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Cereal Killers

At this very moment, I am standing at the center of the earth -- Aisle Three at Albertson’s in Van Nuys. If I weren’t slouching toward middle age, I would jump up and down. Maybe even yell. Instead, I squint up at the florescent lights and lay a small smile on the Jesus of nutritionally-challenged breakfast cereal. The pilgrimage has ended; the planets are aligned. I now know for certain I made the right decision in moving back to the Valley.

I just needed a sign, and here it is, smiling back at me with a pointed beak and a solitary-fanged grin. That’s my main man on that shelf; my bad boy, next to the Lucky Charms and the Cookie Crisp: Count Chocula. Right here on Van Nuys Boulevard. The universe is kind and just.

The chocolatey cereal with spooky-fun marshmallows has always been a very good friend to me, even well into adulthood. But I leaned on it particularly heavily to get me through those bleary Panorama City-adjacent mornings of pre-adolescence, when I peered vacantly through the sliding glass door of the balcony outside our second-story apartment. I had a killer view of the car port roof, but it was strangely unsatisfying. Mostly, though, I stared outside with a heavy heart. Our collie, Gypsy, was now living on the cramped balcony where once she once had a back yard in which to roam. She paced, she howled, she slowly turned into a canine veal. It was torture. I hated waking up. But when I turned my gaze to the Count, and dipped my spoon into the murky brown milk and fished out a bat-shaped marshmallow, everything was okay.

Alas, as I got older, my old friend had vanished from supermarket shelves in metropolitan Los Angeles. I knew this because I had been searching. I was always searching for that one secret store that still had sense enough to stock the greatest cereal of all time. Fruitlessly.

And the Valley has it – not five minutes from my house. We are obesity. Here us roar!

I grew up in the 70s, when the breakfast cereal industry was a bit more forthright in its efforts to tweak the minds of America’s youth. It was a narcotic, pure and simple, designed to give us that lift-off buzz before that 2nd period spelling test. And my mother – like most moms, probably - liked to keep me doped up so that she could do important things, like tan, pop speed, and suck down diet chocolate pudding. Between my yummy sugar-intensive breakfast cereal and an hour of Hobo Kelly on the tube, I was flying high each and every day. Walk the dog? Fuck that shit. Fill that bowl to the brim!

We had Sugar Pops; Super Sugar Smack, Kix. What were they thinking? Most likely, exactly what all you snarky, irony-loving adults are thinking – that General Mills and Kellogg's et al were selling sugar-coated dope that swam in milk. Yeah … and… what’s your point? At least they were honest. Smack and Pops provided a nice little drug-like rush to the discerning six-year-old who hadn’t quite figured out where the old man kept his stash of Panama Red.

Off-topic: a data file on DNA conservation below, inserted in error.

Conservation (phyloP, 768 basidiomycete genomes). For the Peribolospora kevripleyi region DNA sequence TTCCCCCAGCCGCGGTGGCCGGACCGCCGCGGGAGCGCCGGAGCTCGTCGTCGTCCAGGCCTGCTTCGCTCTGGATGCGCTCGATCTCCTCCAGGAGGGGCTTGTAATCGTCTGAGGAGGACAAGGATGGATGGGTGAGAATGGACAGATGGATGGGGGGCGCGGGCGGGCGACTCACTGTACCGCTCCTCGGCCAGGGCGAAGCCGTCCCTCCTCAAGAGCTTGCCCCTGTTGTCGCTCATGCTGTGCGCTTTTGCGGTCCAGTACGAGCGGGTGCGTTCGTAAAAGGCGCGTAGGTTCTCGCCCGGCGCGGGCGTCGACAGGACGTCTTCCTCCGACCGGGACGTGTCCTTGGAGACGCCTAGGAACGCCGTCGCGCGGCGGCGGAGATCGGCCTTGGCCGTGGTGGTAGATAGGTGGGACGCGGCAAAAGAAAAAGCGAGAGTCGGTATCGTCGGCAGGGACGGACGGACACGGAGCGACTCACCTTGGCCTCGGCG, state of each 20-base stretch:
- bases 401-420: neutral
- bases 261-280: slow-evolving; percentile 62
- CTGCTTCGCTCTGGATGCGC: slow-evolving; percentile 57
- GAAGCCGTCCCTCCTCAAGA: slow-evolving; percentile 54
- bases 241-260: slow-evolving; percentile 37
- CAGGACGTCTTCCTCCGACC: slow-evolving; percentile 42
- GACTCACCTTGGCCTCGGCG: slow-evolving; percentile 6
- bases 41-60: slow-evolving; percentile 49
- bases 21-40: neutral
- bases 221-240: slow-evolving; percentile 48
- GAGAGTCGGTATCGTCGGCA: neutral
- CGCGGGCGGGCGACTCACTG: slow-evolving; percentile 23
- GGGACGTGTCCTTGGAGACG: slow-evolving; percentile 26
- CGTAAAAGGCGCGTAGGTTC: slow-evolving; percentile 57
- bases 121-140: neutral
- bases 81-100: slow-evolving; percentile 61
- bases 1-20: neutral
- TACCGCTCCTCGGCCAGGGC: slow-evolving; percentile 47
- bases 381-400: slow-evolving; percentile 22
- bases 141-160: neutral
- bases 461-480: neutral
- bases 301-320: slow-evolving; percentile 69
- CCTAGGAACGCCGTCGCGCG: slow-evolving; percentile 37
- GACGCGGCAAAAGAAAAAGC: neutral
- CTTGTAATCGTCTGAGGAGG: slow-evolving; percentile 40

Of course, now that I’m a responsible parent, I have to do the right thing – which is to keep the Count away from my son. Maybe I’m just a selfish junkie and I don’t want to share. Then again, I don’t want my son to follow in my footsteps. I want Emmett to have a better life. Besides, it’s bad for his teeth (all six of them).

But Count Chocula’s presence speaks volumes about Valley supremacy. We are not embarrassed to indulge in the things we want. We do things because we like them, not because a magazine or loser blog tells us that we should. If we’re hungry, we eat. We don’t look over our shoulder. We trust in ourselves.

Who needs smoothies when you have doughnut shops? We live in a kitsch-free zone. North of Ventura Boulevard, the word “trendy” does not exist. And it’s a liberating feeling. After all, I’ve seen enough pretention in L.A. to last several lifetimes (hey, I spent six years in Silver Lake).

It’s been a difficult adjustment for me, since I last lived here in 1984, but I’ve learned that it’s okay to embrace Count Chocula purely on its merits, not because it’s cool or kooky. I’d even venture to guess that if, say, a shop in Silver Lake got a windfall of Count Chocula, they would, with a wink, sell it for ten clams a box, and whomever buys it would be tempted never to open it because, well, it’s art dude.

Fuck art. Let’s eat.

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